Open Source: Power and the Passion*
Open Source is one of the foundation pillars of our industry. You probably use the power of open source software every day: in the code you write, the tools you build with, the servers you deploy to.
But perhaps it’s not quite the stable foundation we were hoping for? This talk will cover the various strengths and weaknesses of both open source and our reliance upon it, so we can trade in our assumptions for a greater awareness of the issues. Then together, we can find a path towards a more sustainable open source ecosystem.
Open source software is a critical part of how we as developers do our jobs, and yet there are aspects of this reliance that we often don’t consider.
This talk will address four key aspects of the open source ecosystem:
- the amazing power and advantages that we have gained from leveraging off open source software,
- the passion that so often drives development of open source software,
- the privilege that is required to have the opportunity to contribute to open source software,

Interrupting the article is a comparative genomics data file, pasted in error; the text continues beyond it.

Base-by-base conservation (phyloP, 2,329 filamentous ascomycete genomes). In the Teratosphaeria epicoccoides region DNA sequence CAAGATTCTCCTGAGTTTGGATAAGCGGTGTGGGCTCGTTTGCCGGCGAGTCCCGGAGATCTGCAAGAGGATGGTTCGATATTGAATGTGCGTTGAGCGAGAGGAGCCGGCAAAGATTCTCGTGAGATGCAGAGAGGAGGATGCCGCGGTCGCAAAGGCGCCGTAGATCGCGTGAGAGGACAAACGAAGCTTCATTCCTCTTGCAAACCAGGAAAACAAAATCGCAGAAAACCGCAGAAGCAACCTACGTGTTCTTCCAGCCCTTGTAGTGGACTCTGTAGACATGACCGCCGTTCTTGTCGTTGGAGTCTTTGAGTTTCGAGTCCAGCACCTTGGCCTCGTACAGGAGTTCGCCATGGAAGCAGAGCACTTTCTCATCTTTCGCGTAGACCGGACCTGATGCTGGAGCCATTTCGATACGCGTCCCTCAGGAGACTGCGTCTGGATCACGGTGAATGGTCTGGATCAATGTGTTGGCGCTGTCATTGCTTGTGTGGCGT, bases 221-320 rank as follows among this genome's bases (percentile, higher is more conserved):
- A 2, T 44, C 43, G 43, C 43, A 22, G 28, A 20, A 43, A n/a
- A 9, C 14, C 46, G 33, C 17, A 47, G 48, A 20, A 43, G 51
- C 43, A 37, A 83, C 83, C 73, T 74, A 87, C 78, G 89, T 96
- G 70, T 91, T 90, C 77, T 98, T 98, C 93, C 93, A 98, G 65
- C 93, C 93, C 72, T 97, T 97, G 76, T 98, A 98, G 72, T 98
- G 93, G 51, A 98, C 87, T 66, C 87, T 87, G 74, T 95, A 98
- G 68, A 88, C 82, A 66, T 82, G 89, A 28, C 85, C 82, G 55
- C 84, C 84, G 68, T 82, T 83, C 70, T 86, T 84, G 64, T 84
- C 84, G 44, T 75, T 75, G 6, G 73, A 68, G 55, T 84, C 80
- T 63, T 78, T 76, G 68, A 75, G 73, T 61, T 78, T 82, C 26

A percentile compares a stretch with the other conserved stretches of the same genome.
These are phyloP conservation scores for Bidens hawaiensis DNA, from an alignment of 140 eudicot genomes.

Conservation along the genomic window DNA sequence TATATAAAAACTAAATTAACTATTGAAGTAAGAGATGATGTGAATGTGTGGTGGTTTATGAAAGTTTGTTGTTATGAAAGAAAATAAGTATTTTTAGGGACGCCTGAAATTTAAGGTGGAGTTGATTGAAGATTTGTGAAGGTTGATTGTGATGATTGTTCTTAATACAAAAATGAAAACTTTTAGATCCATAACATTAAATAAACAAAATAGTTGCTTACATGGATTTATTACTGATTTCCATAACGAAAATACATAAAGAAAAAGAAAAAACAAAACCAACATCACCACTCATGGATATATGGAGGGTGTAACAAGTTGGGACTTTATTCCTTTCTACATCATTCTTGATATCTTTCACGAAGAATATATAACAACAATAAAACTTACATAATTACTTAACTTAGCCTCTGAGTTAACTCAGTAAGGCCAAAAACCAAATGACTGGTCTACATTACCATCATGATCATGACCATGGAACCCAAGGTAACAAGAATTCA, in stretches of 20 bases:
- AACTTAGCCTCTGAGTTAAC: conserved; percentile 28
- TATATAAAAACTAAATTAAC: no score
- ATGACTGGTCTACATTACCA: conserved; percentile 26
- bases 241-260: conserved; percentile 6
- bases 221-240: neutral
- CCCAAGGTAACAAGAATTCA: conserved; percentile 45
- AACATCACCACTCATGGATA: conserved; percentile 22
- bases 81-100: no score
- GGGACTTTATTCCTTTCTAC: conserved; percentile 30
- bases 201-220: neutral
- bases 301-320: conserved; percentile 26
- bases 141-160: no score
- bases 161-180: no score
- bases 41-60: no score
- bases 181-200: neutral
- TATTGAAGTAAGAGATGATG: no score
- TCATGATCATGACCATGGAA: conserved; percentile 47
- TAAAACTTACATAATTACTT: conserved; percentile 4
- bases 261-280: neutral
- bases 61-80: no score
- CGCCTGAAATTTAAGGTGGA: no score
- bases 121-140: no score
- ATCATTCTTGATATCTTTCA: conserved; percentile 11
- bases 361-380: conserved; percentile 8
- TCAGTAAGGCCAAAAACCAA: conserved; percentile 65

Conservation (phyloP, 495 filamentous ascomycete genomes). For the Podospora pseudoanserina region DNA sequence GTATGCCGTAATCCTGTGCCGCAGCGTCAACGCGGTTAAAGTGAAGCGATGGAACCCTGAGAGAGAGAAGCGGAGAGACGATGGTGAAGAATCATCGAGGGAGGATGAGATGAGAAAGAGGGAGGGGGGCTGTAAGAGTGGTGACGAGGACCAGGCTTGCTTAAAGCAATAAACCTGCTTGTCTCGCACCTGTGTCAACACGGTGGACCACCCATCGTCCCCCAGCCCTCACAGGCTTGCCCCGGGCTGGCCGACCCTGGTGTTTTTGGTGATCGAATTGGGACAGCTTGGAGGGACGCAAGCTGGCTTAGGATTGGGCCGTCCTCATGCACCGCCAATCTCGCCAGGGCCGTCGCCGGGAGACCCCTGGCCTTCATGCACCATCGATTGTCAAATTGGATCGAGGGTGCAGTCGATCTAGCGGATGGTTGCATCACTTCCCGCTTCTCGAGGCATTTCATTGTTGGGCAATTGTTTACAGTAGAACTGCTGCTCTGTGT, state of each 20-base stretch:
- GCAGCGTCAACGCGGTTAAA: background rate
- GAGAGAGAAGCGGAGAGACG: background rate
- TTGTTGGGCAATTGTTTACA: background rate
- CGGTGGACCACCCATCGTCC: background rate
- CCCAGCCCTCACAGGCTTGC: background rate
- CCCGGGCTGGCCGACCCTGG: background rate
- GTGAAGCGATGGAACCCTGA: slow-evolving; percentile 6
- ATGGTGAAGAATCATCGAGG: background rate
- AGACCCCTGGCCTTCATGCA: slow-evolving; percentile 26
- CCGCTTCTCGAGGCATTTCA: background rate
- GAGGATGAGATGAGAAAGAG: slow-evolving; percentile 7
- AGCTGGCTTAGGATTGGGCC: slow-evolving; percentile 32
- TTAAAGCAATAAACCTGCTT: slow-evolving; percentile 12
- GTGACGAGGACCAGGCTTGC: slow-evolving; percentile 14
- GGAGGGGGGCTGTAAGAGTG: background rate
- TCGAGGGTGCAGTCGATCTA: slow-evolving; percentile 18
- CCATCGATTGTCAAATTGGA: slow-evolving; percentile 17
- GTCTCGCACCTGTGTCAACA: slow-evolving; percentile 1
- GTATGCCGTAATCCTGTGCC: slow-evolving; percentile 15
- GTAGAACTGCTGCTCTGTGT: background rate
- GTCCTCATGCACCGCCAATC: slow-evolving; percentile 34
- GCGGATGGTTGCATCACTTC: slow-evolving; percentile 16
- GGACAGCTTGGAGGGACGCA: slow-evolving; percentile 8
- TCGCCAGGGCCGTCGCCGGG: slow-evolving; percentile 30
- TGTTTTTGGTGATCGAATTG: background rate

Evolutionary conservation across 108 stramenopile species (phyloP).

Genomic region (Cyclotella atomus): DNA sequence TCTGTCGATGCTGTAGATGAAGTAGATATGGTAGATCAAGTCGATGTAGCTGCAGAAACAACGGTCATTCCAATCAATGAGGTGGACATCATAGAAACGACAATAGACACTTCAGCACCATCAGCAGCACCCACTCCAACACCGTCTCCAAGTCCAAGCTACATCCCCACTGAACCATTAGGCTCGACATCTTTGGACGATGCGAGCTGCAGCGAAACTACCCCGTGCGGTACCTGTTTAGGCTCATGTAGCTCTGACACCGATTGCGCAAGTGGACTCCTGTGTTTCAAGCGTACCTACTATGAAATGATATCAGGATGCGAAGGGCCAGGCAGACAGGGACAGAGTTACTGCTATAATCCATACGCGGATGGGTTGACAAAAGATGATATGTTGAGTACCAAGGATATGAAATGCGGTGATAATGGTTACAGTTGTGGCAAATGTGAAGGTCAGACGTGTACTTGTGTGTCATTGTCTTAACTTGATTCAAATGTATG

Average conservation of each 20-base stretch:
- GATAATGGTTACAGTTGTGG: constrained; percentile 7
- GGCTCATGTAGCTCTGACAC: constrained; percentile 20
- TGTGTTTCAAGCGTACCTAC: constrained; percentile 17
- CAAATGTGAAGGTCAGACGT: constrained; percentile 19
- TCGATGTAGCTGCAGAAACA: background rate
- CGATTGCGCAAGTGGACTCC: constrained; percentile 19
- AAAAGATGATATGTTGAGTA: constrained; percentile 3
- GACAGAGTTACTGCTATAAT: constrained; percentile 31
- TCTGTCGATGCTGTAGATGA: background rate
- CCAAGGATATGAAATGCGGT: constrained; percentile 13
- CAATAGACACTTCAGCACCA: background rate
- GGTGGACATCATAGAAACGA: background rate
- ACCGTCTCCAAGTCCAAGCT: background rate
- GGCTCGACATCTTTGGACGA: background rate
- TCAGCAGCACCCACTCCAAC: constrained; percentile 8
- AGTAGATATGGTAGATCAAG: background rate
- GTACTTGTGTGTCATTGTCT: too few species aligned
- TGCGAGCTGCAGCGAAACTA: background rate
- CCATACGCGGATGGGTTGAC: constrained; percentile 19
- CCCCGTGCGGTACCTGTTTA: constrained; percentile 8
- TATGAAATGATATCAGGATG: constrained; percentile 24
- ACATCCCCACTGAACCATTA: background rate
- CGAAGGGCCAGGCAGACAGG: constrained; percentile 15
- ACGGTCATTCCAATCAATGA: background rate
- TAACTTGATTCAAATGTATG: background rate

- and the political nature of open source software: essentially, giving away labour for free in a capitalist/market-driven society.
This increased awareness will then lead into some thoughts about what a more sustainable open source ecosystem could look like, and what we can/should be doing to get us to such a position.
Open Source, ecosystem, power, passion, privilege, politics
I'm lucky enough to have spoken at several conferences around the world, including RailsConf, RubyConf AU, and Euruko. Videos and notes for some of those talks can be found on my website: http://freelancing-gods.com/talks.html
I've not yet given this particular talk anywhere else, but it has just been accepted for a conference on the east coast of the US in early June (deliberately vague because they've not yet made any public announcements).
And with regards to the topic: I've been contributing to open source (both my own projects and others) for about 10 years, on large and small projects with various levels of popularity.
Gelato connoisseur, pancake master, recovering events organiser, and web developer based in Melbourne, Australia. As well as working with talented development teams and writing open source Ruby libraries, Pat is a fan of bringing people together for gatherings small and large, including Trampoline, Rails Camp, and RubyConf AU.